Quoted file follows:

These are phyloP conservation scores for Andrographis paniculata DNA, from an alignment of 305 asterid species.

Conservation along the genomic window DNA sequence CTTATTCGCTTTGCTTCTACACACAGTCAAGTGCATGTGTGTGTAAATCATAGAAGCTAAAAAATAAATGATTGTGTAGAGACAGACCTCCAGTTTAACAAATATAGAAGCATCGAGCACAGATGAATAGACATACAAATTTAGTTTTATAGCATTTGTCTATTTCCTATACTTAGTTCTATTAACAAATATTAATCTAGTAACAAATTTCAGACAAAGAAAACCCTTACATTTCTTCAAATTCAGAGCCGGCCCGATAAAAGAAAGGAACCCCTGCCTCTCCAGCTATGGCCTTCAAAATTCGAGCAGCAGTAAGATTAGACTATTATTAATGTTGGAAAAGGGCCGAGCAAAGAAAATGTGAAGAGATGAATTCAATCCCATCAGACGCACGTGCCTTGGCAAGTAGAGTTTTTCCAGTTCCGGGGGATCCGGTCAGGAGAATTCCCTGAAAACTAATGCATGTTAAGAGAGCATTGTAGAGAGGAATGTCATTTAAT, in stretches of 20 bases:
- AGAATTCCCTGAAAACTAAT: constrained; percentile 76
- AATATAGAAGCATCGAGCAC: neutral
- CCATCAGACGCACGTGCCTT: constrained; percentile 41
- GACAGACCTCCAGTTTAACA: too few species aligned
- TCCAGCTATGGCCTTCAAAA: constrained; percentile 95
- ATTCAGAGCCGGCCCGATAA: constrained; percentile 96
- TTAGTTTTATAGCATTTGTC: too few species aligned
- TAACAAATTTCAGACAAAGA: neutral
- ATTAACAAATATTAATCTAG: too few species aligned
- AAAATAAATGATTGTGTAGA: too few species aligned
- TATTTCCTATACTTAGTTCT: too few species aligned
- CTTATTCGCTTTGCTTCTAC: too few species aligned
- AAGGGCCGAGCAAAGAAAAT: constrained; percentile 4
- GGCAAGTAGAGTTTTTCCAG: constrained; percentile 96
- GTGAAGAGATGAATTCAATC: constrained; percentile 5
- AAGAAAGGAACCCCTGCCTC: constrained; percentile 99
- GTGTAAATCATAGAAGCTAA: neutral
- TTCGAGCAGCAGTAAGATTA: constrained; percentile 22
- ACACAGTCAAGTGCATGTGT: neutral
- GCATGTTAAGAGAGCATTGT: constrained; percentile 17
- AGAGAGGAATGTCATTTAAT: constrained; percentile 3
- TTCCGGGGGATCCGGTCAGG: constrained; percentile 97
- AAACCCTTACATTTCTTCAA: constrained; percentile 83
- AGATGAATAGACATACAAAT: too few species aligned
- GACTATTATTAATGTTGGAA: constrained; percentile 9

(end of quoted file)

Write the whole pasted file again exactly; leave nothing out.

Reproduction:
These are phyloP conservation scores for Andrographis paniculata DNA, from an alignment of 305 asterid species.

Conservation along the genomic window DNA sequence CTTATTCGCTTTGCTTCTACACACAGTCAAGTGCATGTGTGTGTAAATCATAGAAGCTAAAAAATAAATGATTGTGTAGAGACAGACCTCCAGTTTAACAAATATAGAAGCATCGAGCACAGATGAATAGACATACAAATTTAGTTTTATAGCATTTGTCTATTTCCTATACTTAGTTCTATTAACAAATATTAATCTAGTAACAAATTTCAGACAAAGAAAACCCTTACATTTCTTCAAATTCAGAGCCGGCCCGATAAAAGAAAGGAACCCCTGCCTCTCCAGCTATGGCCTTCAAAATTCGAGCAGCAGTAAGATTAGACTATTATTAATGTTGGAAAAGGGCCGAGCAAAGAAAATGTGAAGAGATGAATTCAATCCCATCAGACGCACGTGCCTTGGCAAGTAGAGTTTTTCCAGTTCCGGGGGATCCGGTCAGGAGAATTCCCTGAAAACTAATGCATGTTAAGAGAGCATTGTAGAGAGGAATGTCATTTAAT, in stretches of 20 bases:
- AGAATTCCCTGAAAACTAAT: constrained; percentile 76
- AATATAGAAGCATCGAGCAC: neutral
- CCATCAGACGCACGTGCCTT: constrained; percentile 41
- GACAGACCTCCAGTTTAACA: too few species aligned
- TCCAGCTATGGCCTTCAAAA: constrained; percentile 95
- ATTCAGAGCCGGCCCGATAA: constrained; percentile 96
- TTAGTTTTATAGCATTTGTC: too few species aligned
- TAACAAATTTCAGACAAAGA: neutral
- ATTAACAAATATTAATCTAG: too few species aligned
- AAAATAAATGATTGTGTAGA: too few species aligned
- TATTTCCTATACTTAGTTCT: too few species aligned
- CTTATTCGCTTTGCTTCTAC: too few species aligned
- AAGGGCCGAGCAAAGAAAAT: constrained; percentile 4
- GGCAAGTAGAGTTTTTCCAG: constrained; percentile 96
- GTGAAGAGATGAATTCAATC: constrained; percentile 5
- AAGAAAGGAACCCCTGCCTC: constrained; percentile 99
- GTGTAAATCATAGAAGCTAA: neutral
- TTCGAGCAGCAGTAAGATTA: constrained; percentile 22
- ACACAGTCAAGTGCATGTGT: neutral
- GCATGTTAAGAGAGCATTGT: constrained; percentile 17
- AGAGAGGAATGTCATTTAAT: constrained; percentile 3
- TTCCGGGGGATCCGGTCAGG: constrained; percentile 97
- AAACCCTTACATTTCTTCAA: constrained; percentile 83
- AGATGAATAGACATACAAAT: too few species aligned
- GACTATTATTAATGTTGGAA: constrained; percentile 9